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IMPD Officer David Bisard trial date set for Oct. 15th

WorldNow and WTHR 13,

Indianapolis, IN

David Bisard

NDIANAPOLIS - Suspended Indianapolis Metro Police Officer David Bisard will go on trial for his role in a deadly 2010 crash in October.

An Allen County judge set the trial date for October 15th at a hearing Friday. Bisard attended the hearing.

The case is expected to take at least two weeks.

Bisard is accused of driving drunk when his squad car ran into a group of motorcyclists in August 2010. Eric Wells was killed in the crash.

The trial was moved to Fort Wayne in Allen County because of extensive publicity about the case.

Recent developments:

March 4: IMPD officers, demoted after Bisard crash, now promoted - The Indianapolis Metro Police Department promoted some of its officers to high-ranking positions Monday. Ronald Hicks and John Conley both played roles at the scene where suspended Officer David Bisard is accused of crashing into three motorcycle riders while driving drunk in August 2010.

Ronald Hicks was promoted to Assistant Chief of Police and John Conley is now Commander of the Southeast District. Both were promoted in a ceremony held in the Chief's Conference Room.

Hicks and Conley, along with then - Assistant Chief Darryl Pierce, were demoted a few weeks after the Bisard crash, which claimed the life of Eric Wells, due to a "failure in leadership" amid claims of a flawed investigation. Bisard's blood alcohol content was tested at well over the legal limit, but drunk driving charges were thrown out on a technicality stemming from the way the blood sample was handled.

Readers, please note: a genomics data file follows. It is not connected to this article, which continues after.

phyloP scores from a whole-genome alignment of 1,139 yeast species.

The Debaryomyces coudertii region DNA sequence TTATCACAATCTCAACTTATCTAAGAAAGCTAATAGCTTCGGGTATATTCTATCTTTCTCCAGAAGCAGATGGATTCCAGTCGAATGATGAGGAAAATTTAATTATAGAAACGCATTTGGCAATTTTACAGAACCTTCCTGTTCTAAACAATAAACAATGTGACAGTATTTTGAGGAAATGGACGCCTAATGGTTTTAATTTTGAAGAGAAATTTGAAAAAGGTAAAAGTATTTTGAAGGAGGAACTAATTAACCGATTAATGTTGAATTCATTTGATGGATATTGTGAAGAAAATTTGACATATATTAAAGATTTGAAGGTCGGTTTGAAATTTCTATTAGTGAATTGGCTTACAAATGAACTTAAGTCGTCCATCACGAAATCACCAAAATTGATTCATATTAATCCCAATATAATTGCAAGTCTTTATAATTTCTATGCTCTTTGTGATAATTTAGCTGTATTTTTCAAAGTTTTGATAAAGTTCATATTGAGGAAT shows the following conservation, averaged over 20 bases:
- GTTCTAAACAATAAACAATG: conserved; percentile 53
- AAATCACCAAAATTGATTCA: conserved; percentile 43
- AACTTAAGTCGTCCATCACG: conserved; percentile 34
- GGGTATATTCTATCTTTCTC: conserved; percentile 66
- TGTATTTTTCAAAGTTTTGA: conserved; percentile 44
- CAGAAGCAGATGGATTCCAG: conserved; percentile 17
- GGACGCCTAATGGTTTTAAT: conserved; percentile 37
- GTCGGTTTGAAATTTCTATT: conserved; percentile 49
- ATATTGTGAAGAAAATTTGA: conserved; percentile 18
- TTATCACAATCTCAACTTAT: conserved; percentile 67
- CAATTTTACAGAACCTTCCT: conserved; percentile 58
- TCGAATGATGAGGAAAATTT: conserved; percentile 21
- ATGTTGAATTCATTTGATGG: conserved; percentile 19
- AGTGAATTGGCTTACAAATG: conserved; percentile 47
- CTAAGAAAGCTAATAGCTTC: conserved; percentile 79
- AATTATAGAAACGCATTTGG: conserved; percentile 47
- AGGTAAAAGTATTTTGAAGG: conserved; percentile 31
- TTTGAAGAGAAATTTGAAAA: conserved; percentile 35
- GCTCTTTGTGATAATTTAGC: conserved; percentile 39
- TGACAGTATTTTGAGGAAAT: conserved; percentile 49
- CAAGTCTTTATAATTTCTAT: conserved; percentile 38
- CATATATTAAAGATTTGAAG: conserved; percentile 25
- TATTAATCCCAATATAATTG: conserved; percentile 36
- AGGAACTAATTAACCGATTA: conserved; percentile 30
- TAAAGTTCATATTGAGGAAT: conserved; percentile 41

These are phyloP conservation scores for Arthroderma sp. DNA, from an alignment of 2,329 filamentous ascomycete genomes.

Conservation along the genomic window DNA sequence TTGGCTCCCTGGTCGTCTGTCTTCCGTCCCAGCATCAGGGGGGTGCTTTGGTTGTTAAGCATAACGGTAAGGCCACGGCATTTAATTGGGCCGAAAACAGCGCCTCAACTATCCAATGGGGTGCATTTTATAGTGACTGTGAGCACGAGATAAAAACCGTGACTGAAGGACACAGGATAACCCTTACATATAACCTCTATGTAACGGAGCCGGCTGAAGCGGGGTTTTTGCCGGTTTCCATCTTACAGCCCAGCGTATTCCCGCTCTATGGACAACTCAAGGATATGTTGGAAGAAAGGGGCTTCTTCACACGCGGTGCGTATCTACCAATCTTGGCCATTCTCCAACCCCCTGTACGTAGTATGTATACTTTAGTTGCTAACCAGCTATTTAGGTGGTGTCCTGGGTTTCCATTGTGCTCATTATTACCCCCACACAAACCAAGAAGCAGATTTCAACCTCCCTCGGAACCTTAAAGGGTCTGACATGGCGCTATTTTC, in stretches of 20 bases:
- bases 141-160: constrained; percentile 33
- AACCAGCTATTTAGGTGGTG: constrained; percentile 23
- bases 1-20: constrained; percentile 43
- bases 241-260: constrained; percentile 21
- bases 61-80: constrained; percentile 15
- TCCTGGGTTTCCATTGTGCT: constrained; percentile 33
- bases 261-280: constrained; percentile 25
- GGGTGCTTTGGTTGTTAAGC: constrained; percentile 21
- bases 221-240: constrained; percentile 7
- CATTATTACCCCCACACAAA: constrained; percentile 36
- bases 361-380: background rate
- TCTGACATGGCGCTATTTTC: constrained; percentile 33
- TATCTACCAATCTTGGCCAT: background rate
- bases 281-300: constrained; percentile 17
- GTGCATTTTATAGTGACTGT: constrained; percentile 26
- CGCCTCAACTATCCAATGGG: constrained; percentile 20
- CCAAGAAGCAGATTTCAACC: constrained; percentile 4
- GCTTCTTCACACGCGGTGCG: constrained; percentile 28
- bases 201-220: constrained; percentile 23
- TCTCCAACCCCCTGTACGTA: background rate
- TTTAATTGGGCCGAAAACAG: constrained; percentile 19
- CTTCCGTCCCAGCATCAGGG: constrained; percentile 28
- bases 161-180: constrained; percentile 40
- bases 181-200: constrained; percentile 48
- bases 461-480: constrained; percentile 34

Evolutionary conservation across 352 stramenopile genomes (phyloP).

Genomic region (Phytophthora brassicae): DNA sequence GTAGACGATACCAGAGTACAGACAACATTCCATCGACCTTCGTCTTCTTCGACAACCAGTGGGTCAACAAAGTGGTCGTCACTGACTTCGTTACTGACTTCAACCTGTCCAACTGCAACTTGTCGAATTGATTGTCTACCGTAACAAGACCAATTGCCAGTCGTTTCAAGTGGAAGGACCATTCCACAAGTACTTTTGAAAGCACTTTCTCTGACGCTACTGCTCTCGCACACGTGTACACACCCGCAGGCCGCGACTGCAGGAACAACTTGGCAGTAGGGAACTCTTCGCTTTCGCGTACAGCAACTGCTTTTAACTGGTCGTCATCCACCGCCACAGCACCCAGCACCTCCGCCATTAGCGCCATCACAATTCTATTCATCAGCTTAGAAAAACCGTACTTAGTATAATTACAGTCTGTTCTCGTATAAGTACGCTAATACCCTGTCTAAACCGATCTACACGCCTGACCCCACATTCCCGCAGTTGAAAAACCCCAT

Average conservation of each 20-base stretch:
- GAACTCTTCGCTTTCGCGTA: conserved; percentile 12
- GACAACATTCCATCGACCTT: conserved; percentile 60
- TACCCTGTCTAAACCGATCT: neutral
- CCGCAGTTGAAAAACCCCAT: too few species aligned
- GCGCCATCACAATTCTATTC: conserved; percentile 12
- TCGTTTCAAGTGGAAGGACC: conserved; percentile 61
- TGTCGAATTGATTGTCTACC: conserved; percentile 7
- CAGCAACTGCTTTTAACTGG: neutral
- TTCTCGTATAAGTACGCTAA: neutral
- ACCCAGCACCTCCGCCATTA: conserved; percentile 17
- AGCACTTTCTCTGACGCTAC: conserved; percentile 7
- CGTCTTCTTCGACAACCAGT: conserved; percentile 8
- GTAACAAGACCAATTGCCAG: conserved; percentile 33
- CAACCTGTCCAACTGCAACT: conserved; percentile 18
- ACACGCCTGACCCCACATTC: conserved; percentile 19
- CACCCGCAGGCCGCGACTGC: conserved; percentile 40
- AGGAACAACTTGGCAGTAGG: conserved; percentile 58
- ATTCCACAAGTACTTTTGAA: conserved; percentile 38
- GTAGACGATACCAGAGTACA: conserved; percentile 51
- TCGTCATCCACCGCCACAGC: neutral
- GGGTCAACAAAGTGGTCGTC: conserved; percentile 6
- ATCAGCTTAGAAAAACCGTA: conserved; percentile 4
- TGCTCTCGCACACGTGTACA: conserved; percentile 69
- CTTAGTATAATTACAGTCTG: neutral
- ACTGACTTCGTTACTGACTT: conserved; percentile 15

Jan. 3: IMPD evidence room undergoes changes after Bisard blood removed - Critical blood evidence from a deadly drunk driving case against Officer David Bisard was mistakenly removed from a refrigeration unit in the IMPD property room and transferred to storage. It sat unrefrigerated from mid November 2011 to April 16th.

Police Chief Paul Ciesielski stepped down and the FBI stepped in to investigate.

But the only culprit found was outdated and poorly constructed property room guidelines.

Now, nine months after the embarrassing discovery, 13 Investigates and its cameras venture inside the property room for a rare look at how evidence in some of the city's worst and highest profile cases are now stored.

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